Long-term U.S. mortgage rates are up for the fifth straight week, with the key 30-year rate reaching its highest level in more than seven years.
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Costs for would-be homebuyers continue to climb. Mortgage buyer Freddie Mac said Thursday that the average rate on 30-year, fixed-rate mortgages jumped to 4.72 percent from 4.65 percent last week. The average benchmark rate has risen from 3.83 percent a year ago.
The average rate on 15-year, fixed-rate loans increased to 4.16 percent this week from 4.11 percent last week.
The Federal Reserve signaled its confidence in the economy on Wednesday by raising a key interest rate for a third time this year, forecasting another rate hike before year's end.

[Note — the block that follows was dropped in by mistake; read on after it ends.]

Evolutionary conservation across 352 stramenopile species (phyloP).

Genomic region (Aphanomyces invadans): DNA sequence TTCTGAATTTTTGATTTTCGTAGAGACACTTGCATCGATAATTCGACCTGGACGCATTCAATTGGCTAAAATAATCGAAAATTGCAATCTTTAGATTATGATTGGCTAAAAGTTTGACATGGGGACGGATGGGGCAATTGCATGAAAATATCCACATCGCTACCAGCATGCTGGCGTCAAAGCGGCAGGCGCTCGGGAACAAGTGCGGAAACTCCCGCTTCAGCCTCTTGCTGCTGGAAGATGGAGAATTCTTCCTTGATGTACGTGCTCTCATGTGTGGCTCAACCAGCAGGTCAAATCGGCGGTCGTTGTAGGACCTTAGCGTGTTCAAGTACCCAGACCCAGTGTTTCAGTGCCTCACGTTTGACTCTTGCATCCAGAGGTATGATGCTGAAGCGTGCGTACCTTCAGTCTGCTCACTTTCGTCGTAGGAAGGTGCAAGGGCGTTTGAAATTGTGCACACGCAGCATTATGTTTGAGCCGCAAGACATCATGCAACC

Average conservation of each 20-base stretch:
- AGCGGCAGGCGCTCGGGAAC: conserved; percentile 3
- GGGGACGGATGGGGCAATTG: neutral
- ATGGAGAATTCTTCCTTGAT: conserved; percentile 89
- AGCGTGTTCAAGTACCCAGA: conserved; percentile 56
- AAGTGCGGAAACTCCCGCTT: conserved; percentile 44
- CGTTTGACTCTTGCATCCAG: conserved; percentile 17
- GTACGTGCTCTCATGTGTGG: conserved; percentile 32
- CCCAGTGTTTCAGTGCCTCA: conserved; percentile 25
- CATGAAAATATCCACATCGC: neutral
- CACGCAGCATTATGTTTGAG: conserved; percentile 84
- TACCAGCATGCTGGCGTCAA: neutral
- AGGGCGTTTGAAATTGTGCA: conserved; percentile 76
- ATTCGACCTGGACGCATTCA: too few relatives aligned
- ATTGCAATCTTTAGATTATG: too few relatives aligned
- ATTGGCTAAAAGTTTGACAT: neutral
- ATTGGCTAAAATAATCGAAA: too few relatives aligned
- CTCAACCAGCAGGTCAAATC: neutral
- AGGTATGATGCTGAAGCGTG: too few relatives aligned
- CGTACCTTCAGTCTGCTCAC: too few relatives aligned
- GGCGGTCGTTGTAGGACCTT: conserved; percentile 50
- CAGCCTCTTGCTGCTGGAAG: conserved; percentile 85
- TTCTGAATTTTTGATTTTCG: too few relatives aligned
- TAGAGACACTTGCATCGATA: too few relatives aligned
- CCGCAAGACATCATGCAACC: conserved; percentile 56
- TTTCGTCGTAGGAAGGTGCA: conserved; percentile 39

The strong economy and anticipation of more short-term rate hikes by the Fed are helping drive the increase in mortgage rates.
Economists believe the country is on track for annual growth this year of around 3 percent. That would be the best performance since 2005, three years before the 2008 financial crisis pushed the U.S. into the worst recession since the 1930s.
To calculate average mortgage rates, Freddie Mac surveys lenders across the country between Monday and Wednesday each week.
The average doesn't include extra fees, known as points, which most borrowers must pay to get the lowest rates.
The average fee on 30-year fixed-rate mortgages was unchanged from last week at 0.5 point. The fee on 15-year mortgages also remained at 0.5 point.
The average rate for five-year adjustable-rate mortgages rose to 3.97 percent from 3.92 percent last week. The fee slipped to 0.3 point from 0.4 point.